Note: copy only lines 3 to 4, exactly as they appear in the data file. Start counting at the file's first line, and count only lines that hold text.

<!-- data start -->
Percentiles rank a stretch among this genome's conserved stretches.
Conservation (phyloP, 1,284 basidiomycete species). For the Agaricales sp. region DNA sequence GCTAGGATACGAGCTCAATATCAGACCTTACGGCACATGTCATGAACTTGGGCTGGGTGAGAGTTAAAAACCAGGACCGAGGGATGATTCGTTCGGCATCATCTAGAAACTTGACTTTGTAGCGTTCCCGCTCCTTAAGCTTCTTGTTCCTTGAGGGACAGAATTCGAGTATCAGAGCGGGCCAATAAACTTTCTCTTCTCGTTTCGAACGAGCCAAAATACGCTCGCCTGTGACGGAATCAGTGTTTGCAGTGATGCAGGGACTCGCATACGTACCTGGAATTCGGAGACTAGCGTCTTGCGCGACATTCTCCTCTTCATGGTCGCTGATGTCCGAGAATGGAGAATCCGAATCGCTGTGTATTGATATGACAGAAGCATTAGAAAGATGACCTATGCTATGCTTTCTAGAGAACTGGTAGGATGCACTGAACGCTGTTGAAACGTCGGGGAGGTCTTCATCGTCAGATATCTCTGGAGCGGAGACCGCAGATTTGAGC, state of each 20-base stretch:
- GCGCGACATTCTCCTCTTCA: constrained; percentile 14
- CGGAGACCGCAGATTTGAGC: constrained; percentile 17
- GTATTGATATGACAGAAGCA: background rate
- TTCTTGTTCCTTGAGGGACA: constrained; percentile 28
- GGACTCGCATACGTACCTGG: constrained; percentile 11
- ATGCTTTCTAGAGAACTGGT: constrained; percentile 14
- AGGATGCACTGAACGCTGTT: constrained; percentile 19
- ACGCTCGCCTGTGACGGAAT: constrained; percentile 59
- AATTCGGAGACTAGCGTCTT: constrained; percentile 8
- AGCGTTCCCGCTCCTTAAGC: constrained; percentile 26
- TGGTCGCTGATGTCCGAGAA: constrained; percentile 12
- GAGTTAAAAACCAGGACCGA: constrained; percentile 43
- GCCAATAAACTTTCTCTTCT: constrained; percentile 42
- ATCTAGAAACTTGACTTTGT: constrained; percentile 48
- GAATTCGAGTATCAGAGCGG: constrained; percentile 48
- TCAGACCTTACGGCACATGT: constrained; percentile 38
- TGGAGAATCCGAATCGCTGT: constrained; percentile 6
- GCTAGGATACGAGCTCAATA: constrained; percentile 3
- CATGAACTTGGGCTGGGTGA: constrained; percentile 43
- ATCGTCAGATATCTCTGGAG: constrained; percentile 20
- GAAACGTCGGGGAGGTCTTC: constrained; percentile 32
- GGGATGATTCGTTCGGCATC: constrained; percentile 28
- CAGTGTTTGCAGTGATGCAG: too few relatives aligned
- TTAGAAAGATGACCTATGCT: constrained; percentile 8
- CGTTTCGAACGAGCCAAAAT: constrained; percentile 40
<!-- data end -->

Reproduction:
- GCGCGACATTCTCCTCTTCA: constrained; percentile 14
- CGGAGACCGCAGATTTGAGC: constrained; percentile 17